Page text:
September 2015
Volume 15, Issue 12
Free
Vision Sciences Society Annual Meeting Abstract  |   September 2015
Does the grasp type reveal action intention?
Author Affiliations
  • Yi Zhang
    Computer Science Dept, University of Maryland, College Park
  • Yezhou Yang
    Computer Science Dept, University of Maryland, College Park
  • Cornelia Fermuller
    UMIACS, University of Maryland, College Park
  • Yiannis Aloimonos
    Computer Science Dept, University of Maryland, College Park
Journal of Vision September 2015, Vol.15, 1153. doi:10.1167/15.12.1153
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      Yi Zhang, Yezhou Yang, Cornelia Fermuller, Yiannis Aloimonos; Does the grasp type reveal action intention?. Journal of Vision 2015;15(12):1153. doi: 10.1167/15.12.1153.

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      © 2017 Association for Research in Vision and Ophthalmology.

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Abstract

The hand grasp type provides visual information about a person’s intended action. We conducted an experiment to evaluate how accurately humans can judge basic manipulation action categories from static images and how much image information they need to make this judgment. We classified manipulation actions into three basic categories, namely ‘power action’ (including actions, such as lifting, cutting, hitting with force), ‘precision action’ (such as playing an instrument, writing, or stirring with a straw) and ‘casual movement’ (such as showcasing, posing, or gesturing). Images were shown in sequences of three: the first one showing the bare hands segmented from background, the second one showing square patches around the hands, and the third showing the full image. Mechanical Turkers were shown 39 images, and asked to make a judgment on the action category. 57 subjects participated, of which 48 were considered valid responses. The accuracy of action classification was nearly the same, when subjects saw the hand patches as when they saw the whole image (71% vs.77% in average over all actions). Accuracy decreased significantly when subjects only saw the segmented hands (54 % accuracy over all images) (confirmed as a significant difference with 99.9% using t-testing). The findings confirm the importance of the grasp type as a symbolic feature for action interpretation. The statistics will be used also to provide confidence intervals for our computational algorithms that recognize human manipulation actions from images and video.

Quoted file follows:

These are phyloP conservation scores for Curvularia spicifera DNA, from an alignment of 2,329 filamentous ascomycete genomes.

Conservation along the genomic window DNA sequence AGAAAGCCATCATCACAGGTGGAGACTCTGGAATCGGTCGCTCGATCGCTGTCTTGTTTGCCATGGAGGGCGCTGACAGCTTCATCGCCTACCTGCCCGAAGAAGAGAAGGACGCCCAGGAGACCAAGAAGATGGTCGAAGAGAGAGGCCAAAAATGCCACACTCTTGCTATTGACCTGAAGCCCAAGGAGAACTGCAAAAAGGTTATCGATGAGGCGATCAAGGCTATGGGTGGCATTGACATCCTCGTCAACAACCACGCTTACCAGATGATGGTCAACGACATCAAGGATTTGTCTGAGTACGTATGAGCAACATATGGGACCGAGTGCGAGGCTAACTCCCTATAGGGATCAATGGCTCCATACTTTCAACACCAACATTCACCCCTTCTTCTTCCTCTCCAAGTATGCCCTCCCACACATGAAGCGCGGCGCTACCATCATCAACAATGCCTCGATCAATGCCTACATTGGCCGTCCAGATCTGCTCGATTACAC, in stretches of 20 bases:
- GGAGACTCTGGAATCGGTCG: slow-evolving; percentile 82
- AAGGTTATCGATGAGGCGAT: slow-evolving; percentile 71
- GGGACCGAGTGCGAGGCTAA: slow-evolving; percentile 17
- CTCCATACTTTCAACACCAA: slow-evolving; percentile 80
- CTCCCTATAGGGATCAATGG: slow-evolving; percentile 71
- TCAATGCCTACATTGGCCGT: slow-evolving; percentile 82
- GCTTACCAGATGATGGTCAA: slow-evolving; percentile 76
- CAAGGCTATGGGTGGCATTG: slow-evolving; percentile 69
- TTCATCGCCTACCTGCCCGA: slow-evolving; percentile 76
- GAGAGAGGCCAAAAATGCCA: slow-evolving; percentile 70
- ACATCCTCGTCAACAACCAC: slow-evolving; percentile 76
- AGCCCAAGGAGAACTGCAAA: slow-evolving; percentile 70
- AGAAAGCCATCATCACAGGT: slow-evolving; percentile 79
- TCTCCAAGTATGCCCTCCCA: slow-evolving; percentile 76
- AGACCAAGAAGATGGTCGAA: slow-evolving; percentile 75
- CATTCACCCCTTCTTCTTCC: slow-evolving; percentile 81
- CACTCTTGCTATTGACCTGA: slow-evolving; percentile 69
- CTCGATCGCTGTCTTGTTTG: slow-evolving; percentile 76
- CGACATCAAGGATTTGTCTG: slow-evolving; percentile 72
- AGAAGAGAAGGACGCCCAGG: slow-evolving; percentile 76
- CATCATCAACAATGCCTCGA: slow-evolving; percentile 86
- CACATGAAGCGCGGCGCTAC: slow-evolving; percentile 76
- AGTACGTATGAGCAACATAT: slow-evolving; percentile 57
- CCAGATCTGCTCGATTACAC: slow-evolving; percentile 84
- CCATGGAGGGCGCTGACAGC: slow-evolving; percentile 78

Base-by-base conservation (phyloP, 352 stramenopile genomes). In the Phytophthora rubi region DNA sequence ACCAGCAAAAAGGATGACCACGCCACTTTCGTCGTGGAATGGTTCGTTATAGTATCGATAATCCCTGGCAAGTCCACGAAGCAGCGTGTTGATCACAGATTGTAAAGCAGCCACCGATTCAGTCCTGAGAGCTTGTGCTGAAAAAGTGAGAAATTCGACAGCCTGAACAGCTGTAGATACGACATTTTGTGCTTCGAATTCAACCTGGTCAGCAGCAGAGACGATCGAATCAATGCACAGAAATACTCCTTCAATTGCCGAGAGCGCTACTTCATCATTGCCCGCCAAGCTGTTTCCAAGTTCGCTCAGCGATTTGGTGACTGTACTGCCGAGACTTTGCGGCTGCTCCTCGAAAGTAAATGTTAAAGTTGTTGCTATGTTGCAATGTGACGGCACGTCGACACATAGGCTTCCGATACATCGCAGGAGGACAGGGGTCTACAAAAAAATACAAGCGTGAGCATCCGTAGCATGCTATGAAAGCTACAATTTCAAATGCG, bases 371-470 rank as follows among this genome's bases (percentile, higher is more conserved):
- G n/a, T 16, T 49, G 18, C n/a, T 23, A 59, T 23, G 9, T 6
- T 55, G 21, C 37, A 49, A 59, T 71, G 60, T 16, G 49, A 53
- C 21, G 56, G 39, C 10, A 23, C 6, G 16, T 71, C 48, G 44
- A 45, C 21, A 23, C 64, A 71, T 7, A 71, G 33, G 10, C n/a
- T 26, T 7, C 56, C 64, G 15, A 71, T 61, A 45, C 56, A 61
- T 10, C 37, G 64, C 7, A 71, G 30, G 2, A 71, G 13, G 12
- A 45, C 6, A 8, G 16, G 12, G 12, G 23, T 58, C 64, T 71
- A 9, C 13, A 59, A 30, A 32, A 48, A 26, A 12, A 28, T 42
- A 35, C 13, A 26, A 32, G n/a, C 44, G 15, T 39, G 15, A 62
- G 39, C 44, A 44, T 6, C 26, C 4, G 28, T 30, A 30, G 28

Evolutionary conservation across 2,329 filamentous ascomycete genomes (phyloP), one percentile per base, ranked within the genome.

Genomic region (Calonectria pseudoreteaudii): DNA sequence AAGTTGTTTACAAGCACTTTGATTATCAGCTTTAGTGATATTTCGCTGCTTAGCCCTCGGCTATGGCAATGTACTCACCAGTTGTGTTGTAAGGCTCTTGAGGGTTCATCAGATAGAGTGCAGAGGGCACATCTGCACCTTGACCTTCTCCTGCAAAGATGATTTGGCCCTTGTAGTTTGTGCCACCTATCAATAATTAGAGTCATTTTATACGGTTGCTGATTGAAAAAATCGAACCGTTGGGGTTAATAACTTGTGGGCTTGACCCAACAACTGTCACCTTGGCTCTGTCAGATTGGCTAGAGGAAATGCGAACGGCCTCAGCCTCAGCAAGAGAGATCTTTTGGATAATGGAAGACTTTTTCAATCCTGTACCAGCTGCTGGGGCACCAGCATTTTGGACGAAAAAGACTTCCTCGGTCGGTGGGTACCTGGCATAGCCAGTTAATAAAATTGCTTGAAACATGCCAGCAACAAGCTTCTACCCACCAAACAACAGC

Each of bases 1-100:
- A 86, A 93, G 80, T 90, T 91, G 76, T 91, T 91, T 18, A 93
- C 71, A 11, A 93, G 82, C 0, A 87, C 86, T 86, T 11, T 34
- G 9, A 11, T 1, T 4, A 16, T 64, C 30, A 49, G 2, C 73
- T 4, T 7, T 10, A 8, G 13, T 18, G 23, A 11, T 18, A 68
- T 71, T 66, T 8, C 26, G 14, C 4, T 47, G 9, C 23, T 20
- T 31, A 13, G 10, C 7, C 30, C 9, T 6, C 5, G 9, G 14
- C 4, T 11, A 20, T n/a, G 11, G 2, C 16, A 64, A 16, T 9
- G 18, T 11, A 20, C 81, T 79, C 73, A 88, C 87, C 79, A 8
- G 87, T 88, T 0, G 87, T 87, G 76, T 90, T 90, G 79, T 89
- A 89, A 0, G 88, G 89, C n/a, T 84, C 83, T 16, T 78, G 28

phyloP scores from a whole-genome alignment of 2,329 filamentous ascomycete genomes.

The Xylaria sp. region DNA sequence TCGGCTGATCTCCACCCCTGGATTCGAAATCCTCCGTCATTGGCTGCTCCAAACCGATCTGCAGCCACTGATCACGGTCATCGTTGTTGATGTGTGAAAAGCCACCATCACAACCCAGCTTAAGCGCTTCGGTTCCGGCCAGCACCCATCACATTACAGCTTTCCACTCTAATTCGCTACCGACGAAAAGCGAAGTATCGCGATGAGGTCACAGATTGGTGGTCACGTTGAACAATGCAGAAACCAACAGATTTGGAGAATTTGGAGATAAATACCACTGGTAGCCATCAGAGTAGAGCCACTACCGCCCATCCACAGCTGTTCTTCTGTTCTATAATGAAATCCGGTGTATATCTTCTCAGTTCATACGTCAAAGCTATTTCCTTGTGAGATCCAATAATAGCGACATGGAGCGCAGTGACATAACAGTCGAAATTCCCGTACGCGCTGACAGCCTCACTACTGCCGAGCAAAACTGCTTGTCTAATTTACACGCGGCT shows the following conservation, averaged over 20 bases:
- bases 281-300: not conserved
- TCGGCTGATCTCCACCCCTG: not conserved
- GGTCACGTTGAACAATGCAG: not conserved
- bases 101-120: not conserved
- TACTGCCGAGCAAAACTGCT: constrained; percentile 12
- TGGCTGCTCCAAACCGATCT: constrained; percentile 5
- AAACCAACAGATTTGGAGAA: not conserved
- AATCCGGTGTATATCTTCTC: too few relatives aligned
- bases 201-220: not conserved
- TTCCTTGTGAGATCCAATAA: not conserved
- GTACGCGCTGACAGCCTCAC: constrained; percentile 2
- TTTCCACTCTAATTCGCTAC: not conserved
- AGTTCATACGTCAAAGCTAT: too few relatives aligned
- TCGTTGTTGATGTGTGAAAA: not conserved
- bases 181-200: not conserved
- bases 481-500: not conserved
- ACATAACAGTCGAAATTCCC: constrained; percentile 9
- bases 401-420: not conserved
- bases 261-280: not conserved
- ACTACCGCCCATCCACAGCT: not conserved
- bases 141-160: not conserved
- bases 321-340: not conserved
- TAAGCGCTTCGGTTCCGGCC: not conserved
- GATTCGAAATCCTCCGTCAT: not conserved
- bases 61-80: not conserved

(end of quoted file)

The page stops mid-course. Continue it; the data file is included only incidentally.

Meeting abstract presented at VSS 2015

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